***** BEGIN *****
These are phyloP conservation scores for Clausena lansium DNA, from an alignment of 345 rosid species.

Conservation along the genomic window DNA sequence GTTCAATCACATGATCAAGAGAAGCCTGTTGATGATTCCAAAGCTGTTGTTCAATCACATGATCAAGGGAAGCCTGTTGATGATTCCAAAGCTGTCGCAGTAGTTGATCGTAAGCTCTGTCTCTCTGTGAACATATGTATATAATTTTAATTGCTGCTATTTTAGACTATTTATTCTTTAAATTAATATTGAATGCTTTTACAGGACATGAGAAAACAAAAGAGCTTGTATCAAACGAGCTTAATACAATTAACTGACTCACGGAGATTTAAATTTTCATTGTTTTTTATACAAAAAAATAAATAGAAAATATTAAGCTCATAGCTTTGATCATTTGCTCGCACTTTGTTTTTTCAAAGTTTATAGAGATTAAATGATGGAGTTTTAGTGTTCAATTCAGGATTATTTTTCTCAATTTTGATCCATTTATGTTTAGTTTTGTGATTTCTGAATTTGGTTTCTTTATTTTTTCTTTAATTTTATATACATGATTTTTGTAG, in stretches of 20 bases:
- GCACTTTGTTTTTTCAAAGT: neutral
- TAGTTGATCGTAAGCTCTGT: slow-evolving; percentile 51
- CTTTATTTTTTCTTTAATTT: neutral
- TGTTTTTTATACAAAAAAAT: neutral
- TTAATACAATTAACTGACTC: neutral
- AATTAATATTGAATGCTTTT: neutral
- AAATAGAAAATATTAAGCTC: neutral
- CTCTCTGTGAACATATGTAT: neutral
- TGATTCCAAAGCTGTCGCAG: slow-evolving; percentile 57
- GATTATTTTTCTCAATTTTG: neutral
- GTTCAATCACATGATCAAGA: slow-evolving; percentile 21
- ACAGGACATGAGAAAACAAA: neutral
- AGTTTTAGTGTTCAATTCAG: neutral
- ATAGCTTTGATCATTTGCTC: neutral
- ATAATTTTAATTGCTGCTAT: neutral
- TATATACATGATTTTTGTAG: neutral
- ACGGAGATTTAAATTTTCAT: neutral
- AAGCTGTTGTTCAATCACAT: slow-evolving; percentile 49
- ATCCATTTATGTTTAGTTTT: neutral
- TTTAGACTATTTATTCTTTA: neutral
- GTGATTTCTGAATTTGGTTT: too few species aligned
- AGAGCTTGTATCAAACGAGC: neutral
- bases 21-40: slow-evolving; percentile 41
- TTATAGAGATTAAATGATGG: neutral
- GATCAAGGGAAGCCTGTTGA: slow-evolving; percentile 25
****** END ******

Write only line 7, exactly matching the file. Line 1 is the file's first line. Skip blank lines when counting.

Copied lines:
- TTAATACAATTAACTGACTC: neutral